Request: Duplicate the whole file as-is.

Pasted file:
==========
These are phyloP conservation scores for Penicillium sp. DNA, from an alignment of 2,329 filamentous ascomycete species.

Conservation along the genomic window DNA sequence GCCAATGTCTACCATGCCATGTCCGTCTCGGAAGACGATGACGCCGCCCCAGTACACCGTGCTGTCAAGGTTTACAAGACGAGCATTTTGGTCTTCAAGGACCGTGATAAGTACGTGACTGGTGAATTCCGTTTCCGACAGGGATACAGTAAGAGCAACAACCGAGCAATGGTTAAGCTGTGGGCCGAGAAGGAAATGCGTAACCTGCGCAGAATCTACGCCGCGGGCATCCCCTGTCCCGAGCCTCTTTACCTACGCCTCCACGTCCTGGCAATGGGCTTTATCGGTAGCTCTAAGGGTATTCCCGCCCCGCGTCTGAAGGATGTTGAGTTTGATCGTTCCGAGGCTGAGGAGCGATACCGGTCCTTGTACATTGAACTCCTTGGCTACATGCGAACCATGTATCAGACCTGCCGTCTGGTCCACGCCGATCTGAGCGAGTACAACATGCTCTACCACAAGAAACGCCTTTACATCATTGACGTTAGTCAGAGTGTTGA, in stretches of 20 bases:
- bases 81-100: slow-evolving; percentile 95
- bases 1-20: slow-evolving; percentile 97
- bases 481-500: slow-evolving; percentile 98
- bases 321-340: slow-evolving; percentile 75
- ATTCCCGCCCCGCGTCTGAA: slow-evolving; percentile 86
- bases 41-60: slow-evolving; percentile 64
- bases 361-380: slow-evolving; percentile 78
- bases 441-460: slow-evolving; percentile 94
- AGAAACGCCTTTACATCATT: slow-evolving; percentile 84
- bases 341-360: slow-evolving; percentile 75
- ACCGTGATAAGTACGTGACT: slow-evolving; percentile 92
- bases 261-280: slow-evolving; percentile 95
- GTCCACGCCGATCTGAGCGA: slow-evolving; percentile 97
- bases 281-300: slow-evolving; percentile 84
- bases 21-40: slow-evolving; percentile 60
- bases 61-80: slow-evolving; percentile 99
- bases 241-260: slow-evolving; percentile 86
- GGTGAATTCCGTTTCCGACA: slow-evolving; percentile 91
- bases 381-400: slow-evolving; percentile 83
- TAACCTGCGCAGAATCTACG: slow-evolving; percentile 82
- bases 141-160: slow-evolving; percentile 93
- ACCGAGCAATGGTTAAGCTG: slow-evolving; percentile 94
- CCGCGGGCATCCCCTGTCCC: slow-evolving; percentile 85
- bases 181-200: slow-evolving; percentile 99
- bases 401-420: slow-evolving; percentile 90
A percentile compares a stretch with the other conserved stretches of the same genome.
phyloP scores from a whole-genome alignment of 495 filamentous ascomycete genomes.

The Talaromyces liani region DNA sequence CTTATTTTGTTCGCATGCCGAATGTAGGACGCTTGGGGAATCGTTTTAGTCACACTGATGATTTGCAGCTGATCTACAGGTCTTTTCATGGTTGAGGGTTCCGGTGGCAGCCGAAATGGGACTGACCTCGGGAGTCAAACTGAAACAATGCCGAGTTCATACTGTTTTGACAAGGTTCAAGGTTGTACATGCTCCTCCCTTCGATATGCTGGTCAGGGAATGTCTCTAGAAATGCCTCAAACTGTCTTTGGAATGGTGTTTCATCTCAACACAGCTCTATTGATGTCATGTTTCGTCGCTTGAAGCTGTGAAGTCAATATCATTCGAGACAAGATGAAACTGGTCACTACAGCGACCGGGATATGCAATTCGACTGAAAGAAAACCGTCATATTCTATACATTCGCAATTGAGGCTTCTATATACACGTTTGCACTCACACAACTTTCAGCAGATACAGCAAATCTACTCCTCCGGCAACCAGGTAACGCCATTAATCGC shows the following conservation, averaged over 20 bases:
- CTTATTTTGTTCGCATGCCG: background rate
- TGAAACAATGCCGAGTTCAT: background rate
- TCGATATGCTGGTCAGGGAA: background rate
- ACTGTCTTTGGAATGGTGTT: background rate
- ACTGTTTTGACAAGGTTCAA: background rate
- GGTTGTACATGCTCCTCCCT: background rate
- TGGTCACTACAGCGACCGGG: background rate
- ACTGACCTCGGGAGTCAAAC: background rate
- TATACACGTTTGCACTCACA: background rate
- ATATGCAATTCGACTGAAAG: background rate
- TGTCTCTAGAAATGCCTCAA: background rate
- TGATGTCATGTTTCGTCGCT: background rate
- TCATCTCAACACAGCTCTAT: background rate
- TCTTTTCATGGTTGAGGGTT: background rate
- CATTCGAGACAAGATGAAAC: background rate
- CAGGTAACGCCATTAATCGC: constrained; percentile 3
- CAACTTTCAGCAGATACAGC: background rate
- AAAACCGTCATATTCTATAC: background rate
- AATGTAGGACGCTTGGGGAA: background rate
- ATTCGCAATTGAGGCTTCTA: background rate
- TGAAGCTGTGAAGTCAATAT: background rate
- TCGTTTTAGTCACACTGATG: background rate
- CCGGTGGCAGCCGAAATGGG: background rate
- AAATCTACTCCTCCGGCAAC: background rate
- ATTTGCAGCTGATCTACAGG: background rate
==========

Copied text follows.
These are phyloP conservation scores for Penicillium sp. DNA, from an alignment of 2,329 filamentous ascomycete species.

Conservation along the genomic window DNA sequence GCCAATGTCTACCATGCCATGTCCGTCTCGGAAGACGATGACGCCGCCCCAGTACACCGTGCTGTCAAGGTTTACAAGACGAGCATTTTGGTCTTCAAGGACCGTGATAAGTACGTGACTGGTGAATTCCGTTTCCGACAGGGATACAGTAAGAGCAACAACCGAGCAATGGTTAAGCTGTGGGCCGAGAAGGAAATGCGTAACCTGCGCAGAATCTACGCCGCGGGCATCCCCTGTCCCGAGCCTCTTTACCTACGCCTCCACGTCCTGGCAATGGGCTTTATCGGTAGCTCTAAGGGTATTCCCGCCCCGCGTCTGAAGGATGTTGAGTTTGATCGTTCCGAGGCTGAGGAGCGATACCGGTCCTTGTACATTGAACTCCTTGGCTACATGCGAACCATGTATCAGACCTGCCGTCTGGTCCACGCCGATCTGAGCGAGTACAACATGCTCTACCACAAGAAACGCCTTTACATCATTGACGTTAGTCAGAGTGTTGA, in stretches of 20 bases:
- bases 81-100: slow-evolving; percentile 95
- bases 1-20: slow-evolving; percentile 97
- bases 481-500: slow-evolving; percentile 98
- bases 321-340: slow-evolving; percentile 75
- ATTCCCGCCCCGCGTCTGAA: slow-evolving; percentile 86
- bases 41-60: slow-evolving; percentile 64
- bases 361-380: slow-evolving; percentile 78
- bases 441-460: slow-evolving; percentile 94
- AGAAACGCCTTTACATCATT: slow-evolving; percentile 84
- bases 341-360: slow-evolving; percentile 75
- ACCGTGATAAGTACGTGACT: slow-evolving; percentile 92
- bases 261-280: slow-evolving; percentile 95
- GTCCACGCCGATCTGAGCGA: slow-evolving; percentile 97
- bases 281-300: slow-evolving; percentile 84
- bases 21-40: slow-evolving; percentile 60
- bases 61-80: slow-evolving; percentile 99
- bases 241-260: slow-evolving; percentile 86
- GGTGAATTCCGTTTCCGACA: slow-evolving; percentile 91
- bases 381-400: slow-evolving; percentile 83
- TAACCTGCGCAGAATCTACG: slow-evolving; percentile 82
- bases 141-160: slow-evolving; percentile 93
- ACCGAGCAATGGTTAAGCTG: slow-evolving; percentile 94
- CCGCGGGCATCCCCTGTCCC: slow-evolving; percentile 85
- bases 181-200: slow-evolving; percentile 99
- bases 401-420: slow-evolving; percentile 90
A percentile compares a stretch with the other conserved stretches of the same genome.
phyloP scores from a whole-genome alignment of 495 filamentous ascomycete genomes.

The Talaromyces liani region DNA sequence CTTATTTTGTTCGCATGCCGAATGTAGGACGCTTGGGGAATCGTTTTAGTCACACTGATGATTTGCAGCTGATCTACAGGTCTTTTCATGGTTGAGGGTTCCGGTGGCAGCCGAAATGGGACTGACCTCGGGAGTCAAACTGAAACAATGCCGAGTTCATACTGTTTTGACAAGGTTCAAGGTTGTACATGCTCCTCCCTTCGATATGCTGGTCAGGGAATGTCTCTAGAAATGCCTCAAACTGTCTTTGGAATGGTGTTTCATCTCAACACAGCTCTATTGATGTCATGTTTCGTCGCTTGAAGCTGTGAAGTCAATATCATTCGAGACAAGATGAAACTGGTCACTACAGCGACCGGGATATGCAATTCGACTGAAAGAAAACCGTCATATTCTATACATTCGCAATTGAGGCTTCTATATACACGTTTGCACTCACACAACTTTCAGCAGATACAGCAAATCTACTCCTCCGGCAACCAGGTAACGCCATTAATCGC shows the following conservation, averaged over 20 bases:
- CTTATTTTGTTCGCATGCCG: background rate
- TGAAACAATGCCGAGTTCAT: background rate
- TCGATATGCTGGTCAGGGAA: background rate
- ACTGTCTTTGGAATGGTGTT: background rate
- ACTGTTTTGACAAGGTTCAA: background rate
- GGTTGTACATGCTCCTCCCT: background rate
- TGGTCACTACAGCGACCGGG: background rate
- ACTGACCTCGGGAGTCAAAC: background rate
- TATACACGTTTGCACTCACA: background rate
- ATATGCAATTCGACTGAAAG: background rate
- TGTCTCTAGAAATGCCTCAA: background rate
- TGATGTCATGTTTCGTCGCT: background rate
- TCATCTCAACACAGCTCTAT: background rate
- TCTTTTCATGGTTGAGGGTT: background rate
- CATTCGAGACAAGATGAAAC: background rate
- CAGGTAACGCCATTAATCGC: constrained; percentile 3
- CAACTTTCAGCAGATACAGC: background rate
- AAAACCGTCATATTCTATAC: background rate
- AATGTAGGACGCTTGGGGAA: background rate
- ATTCGCAATTGAGGCTTCTA: background rate
- TGAAGCTGTGAAGTCAATAT: background rate
- TCGTTTTAGTCACACTGATG: background rate
- CCGGTGGCAGCCGAAATGGG: background rate
- AAATCTACTCCTCCGGCAAC: background rate
- ATTTGCAGCTGATCTACAGG: background rate